It is becoming ever more common these days to see news of proof of concept work for the engineering of specific tissue structures throughout the body. Here is a recent example:
In developing tissue-engineered gut replacements the researchers use smooth muscle and nerve stem cells from human intestine to engineer innervated muscle sheets. The sheets are then wrapped around tubular chitosan scaffolds. The tubular structures were implanted just under the skin of rats for 14 days, a first step in assessing their performance. Researchers found that the implants developed a blood vessel supply and that the tube opening was maintained. In addition, the innervated muscle remodeled as the cells began the process of releasing their own materials to replace the scaffold. "It is the combination of smooth muscle and neural cells in gut tissue that moves digested food material through the gastrointestinal tract and this has been a major challenge in efforts to build replacement tissue. Our preliminary results demonstrate that these cells maintained their function and the implant became vascularized, providing proof of concept that regenerating segments of the gastrointestinal tract is achievable."
The group's second project, to engineer anal sphincters, also reached a new milestone with the successful implantation of the structures in rabbits. Sphincters are ring-like muscles that maintain constriction of a body passage, such as controlling the release of urine and feces. There are actually two sphincters at the anus - one internal and one external. A large proportion of fecal incontinence in humans is the result of a weakened internal sphincter.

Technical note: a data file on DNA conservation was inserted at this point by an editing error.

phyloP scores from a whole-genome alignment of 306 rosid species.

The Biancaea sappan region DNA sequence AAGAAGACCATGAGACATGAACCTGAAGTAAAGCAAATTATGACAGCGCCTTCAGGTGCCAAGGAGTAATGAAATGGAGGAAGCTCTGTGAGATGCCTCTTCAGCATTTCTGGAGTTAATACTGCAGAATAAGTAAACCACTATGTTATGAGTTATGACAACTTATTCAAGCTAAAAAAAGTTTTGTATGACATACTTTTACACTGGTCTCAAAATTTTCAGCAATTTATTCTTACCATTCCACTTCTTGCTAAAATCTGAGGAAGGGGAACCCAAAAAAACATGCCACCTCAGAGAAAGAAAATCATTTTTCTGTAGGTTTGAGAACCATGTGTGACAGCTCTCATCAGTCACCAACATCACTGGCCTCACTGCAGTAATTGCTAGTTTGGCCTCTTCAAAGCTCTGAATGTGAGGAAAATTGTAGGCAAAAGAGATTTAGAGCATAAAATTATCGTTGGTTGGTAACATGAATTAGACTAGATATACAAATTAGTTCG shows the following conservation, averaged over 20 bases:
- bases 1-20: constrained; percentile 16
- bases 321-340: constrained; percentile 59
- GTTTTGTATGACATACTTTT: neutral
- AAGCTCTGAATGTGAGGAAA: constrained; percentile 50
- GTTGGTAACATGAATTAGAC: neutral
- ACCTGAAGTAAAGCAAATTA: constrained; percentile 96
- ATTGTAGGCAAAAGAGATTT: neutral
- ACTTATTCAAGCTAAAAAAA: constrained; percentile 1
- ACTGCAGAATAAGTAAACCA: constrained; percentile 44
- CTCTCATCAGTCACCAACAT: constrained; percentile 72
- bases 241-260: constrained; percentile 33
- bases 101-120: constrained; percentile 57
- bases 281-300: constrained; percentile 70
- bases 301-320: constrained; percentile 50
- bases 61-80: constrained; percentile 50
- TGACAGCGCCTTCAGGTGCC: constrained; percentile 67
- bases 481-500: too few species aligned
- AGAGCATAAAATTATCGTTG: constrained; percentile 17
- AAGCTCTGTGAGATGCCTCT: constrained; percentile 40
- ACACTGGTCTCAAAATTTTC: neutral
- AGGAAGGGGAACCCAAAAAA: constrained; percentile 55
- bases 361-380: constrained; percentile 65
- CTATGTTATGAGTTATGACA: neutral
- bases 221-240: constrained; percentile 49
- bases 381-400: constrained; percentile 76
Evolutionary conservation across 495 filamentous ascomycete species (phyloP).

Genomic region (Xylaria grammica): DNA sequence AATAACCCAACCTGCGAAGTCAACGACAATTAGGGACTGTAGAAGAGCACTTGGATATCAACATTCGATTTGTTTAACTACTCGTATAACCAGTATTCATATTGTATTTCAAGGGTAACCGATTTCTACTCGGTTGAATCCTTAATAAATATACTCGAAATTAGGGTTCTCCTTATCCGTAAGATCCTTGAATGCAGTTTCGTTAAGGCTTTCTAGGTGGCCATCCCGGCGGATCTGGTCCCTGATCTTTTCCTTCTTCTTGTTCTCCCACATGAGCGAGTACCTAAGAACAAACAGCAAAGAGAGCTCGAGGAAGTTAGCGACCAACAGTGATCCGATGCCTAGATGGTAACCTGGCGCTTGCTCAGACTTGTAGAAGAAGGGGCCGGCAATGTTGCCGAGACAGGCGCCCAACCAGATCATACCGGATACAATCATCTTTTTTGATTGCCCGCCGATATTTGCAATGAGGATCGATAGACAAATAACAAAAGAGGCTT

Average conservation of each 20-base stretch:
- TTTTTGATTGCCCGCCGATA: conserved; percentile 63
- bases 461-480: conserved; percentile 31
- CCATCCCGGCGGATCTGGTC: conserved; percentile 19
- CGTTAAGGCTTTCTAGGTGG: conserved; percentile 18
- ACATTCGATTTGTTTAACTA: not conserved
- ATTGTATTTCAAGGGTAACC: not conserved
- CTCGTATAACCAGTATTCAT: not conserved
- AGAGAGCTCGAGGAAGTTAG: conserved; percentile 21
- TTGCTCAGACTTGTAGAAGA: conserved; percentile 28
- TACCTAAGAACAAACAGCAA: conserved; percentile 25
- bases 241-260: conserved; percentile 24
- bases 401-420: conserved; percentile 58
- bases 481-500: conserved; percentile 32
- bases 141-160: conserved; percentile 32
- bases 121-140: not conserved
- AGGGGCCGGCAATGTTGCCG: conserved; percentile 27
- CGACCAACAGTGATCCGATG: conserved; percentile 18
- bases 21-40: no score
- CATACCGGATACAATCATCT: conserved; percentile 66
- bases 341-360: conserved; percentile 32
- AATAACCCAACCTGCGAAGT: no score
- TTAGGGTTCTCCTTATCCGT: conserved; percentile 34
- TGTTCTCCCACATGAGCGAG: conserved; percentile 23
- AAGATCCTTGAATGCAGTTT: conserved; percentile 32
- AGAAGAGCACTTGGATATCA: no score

To engineer the internal anal sphincters, researchers used a small biopsy from the animals' sphincter tissue and isolated smooth muscle cells that were then multiplied in the lab. In a ring-shaped mold, these cells were layered with nerve cells isolated from small intestine to build the sphincter. The mold was placed in an incubator, allowing for tissue formation. The entire process took about four to six weeks. The bioengineered sphincters mimicked the architecture and function of native tissue and there are no signs of inflammation or infection after implantation. The constructs demonstrated the presence of contractile smooth muscle as well as mature nerve-cell populations. The bioengineered sphincters restored fecal continence in the animals throughout the six-month follow-up period after implantation.